Affordable Access

Outcomes After Nonresponse and Relapse Post-Tisagenlecleucel in Children, Adolescents, and Young Adults With B-Cell Acute Lymphoblastic Leukemia.

Authors
  • Schultz, Liora
  • Eaton, Anne
  • Baggott, Christina
  • Rossoff, Jenna
  • Prabhu, Snehit
  • Keating, Amy
  • Krupski, Christa
  • Pacenta, Holly
  • Philips, Christine
  • Talano, Julie-An
  • Moskop, Amy
  • Baumeister, Susanne
  • Myers, Gary
  • Karras, Nicole
  • Brown, Patrick
  • Qayed, Muna
  • Satwani, Prakash
  • Wilcox, Rachel
  • Rabik, Cara
  • Fabrizio, Vanessa
  • And 11 more
Publication Date
Jan 10, 2023
Source
eScholarship - University of California
Keywords
License
Unknown
External links

Abstract

PURPOSE: Nonresponse and relapse after CD19-chimeric antigen receptor (CAR) T-cell therapy continue to challenge survival outcomes. Phase II landmark data from the ELIANA trial demonstrated nonresponse and relapse rates of 14.5% and 28%, respectively, whereas use in the real-world setting showed nonresponse and relapse rates of 15% and 37%. Outcome analyses describing fate after post-CAR nonresponse and relapse remain limited. Here, we aim to establish survival outcomes after nonresponse and both CD19+ and CD19- relapses and explore treatment variables associated with inferior survival. METHODS: We conducted a retrospective multi-institutional study of 80 children and young adults with B-cell acute lymphoblastic leukemia experiencing nonresponse (n = 23) or relapse (n = 57) after tisagenlecleucel. We analyze associations between baseline characteristics and these outcomes and establish survival rates and salvage approaches. RESULTS: The overall survival (OS) at 12 months was 19% across nonresponders (n = 23; 95% CI, 7 to 50). Ninety-five percent of patients with nonresponse had high preinfusion disease burden. Among 156 morphologic responders, the cumulative incidence of relapse was 37% (95% CI, 30 to 47) at 12 months (CD19+; 21% [15 to 29], CD19-; 16% [11 to 24], median follow-up; 380 days). Across 57 patients experiencing relapse, the OS was 52% (95% CI, 38 to 71) at 12 months after time of relapse. Notably, CD19- relapse was associated with significantly decreased OS as compared with patients who relapsed with conserved CD19 expression (CD19- 12-month OS; 30% [14 to 66], CD19+ 12-month OS; 68% [49 to 92], P = .0068). Inotuzumab, CAR reinfusion, and chemotherapy were used as postrelapse salvage therapy with greatest frequency, yet high variability in treatment sequencing and responses limits efficacy analysis across salvage approaches. CONCLUSION: We describe poor survival across patients experiencing nonresponse to tisagenlecleucel. In the post-tisagenlecleucel relapse setting, patients can be salvaged; however, CD19- relapse is distinctly associated with decreased survival outcomes.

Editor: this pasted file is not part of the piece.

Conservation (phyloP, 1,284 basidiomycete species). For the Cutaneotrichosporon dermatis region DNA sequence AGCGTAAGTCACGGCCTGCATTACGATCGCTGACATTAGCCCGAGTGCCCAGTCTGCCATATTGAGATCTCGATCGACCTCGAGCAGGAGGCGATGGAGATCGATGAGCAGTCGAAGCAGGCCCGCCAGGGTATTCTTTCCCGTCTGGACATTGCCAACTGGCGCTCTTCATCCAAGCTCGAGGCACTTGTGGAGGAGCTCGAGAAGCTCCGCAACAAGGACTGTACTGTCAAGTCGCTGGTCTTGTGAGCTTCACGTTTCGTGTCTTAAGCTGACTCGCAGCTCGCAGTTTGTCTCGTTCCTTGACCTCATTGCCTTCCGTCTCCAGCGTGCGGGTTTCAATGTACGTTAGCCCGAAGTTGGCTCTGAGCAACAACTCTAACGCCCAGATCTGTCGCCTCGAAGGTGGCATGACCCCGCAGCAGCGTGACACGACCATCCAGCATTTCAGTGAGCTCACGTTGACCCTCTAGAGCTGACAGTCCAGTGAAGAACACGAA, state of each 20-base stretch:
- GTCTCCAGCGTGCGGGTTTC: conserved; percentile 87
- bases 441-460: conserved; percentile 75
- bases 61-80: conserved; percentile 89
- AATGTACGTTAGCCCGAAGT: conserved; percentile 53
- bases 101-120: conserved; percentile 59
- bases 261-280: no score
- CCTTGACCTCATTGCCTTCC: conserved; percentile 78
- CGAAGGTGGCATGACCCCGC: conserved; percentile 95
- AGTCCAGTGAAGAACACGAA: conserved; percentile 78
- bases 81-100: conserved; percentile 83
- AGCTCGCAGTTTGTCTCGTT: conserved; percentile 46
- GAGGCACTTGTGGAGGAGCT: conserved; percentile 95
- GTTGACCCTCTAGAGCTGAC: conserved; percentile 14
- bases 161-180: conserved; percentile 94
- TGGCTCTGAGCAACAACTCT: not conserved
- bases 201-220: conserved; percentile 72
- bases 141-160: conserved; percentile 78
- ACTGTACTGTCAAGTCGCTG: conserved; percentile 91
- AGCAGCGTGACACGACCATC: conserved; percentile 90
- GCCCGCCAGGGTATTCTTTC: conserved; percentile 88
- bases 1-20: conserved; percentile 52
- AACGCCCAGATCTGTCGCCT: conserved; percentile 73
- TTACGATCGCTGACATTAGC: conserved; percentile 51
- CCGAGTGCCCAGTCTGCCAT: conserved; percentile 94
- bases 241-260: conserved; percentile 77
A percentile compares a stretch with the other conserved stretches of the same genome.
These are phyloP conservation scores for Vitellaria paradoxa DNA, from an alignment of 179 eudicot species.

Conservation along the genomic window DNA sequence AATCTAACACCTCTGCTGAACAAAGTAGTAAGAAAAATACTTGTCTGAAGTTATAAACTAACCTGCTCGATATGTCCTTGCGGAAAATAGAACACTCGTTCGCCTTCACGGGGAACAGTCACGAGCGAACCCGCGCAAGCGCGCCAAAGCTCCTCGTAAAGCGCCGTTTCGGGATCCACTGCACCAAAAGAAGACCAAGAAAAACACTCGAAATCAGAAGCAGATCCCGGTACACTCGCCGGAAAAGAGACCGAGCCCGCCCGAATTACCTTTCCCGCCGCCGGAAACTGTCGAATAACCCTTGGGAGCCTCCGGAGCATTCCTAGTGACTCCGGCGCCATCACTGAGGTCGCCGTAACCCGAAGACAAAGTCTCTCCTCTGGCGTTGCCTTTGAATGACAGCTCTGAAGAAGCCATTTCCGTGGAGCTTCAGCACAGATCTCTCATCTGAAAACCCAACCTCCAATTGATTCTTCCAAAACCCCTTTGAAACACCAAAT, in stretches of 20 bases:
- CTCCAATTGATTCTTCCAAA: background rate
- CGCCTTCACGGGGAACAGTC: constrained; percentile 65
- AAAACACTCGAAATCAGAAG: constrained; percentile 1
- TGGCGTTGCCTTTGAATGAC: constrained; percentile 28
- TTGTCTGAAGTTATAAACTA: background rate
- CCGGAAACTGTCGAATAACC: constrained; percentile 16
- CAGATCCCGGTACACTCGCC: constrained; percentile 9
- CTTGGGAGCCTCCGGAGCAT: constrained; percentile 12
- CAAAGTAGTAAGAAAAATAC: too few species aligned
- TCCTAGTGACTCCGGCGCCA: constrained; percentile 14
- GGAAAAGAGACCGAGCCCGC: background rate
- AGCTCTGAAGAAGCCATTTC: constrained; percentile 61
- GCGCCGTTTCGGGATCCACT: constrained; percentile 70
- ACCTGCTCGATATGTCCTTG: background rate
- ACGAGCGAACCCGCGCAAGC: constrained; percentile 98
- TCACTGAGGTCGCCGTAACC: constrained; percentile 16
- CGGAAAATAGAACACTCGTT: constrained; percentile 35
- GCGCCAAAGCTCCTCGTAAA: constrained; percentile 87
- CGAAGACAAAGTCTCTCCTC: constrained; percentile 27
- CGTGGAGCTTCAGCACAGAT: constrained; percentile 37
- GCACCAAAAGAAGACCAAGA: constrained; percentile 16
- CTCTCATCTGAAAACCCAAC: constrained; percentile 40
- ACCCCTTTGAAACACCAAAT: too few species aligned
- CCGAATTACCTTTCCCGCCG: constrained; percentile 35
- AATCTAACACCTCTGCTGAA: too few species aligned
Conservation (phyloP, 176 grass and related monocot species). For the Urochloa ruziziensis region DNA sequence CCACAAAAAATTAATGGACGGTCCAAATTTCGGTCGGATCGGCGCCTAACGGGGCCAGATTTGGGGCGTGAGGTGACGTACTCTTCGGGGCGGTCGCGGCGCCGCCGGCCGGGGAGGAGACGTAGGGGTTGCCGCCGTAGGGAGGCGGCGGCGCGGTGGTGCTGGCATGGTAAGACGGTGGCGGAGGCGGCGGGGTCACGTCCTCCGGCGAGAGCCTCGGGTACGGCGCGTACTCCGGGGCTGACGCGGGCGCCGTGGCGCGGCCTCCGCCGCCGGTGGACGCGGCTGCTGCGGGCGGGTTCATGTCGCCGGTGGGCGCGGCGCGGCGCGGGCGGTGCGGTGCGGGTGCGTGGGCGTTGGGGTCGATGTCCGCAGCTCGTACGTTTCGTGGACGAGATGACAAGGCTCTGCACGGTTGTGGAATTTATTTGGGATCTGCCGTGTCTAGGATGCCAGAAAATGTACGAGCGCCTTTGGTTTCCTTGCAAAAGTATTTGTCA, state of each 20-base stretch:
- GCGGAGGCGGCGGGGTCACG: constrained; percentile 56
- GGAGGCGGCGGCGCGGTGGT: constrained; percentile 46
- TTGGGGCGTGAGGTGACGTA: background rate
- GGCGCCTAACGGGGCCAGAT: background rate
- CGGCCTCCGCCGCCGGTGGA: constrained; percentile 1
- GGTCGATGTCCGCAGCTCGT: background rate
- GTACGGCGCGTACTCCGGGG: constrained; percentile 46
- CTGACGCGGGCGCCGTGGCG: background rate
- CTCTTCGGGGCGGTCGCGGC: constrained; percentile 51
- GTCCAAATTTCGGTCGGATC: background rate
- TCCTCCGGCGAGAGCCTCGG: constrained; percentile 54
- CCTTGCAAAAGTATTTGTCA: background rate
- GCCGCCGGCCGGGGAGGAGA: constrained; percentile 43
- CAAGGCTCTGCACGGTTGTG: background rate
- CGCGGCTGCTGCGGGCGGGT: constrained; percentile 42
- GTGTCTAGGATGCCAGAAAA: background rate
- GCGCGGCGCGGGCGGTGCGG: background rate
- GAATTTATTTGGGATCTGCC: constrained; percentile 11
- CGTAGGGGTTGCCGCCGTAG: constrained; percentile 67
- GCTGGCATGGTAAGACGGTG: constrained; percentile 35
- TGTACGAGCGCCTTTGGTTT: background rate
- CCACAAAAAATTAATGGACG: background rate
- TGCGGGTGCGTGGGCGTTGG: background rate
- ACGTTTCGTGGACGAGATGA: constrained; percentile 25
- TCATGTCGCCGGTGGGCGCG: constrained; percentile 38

Report this publication

Statistics

Seen <100 times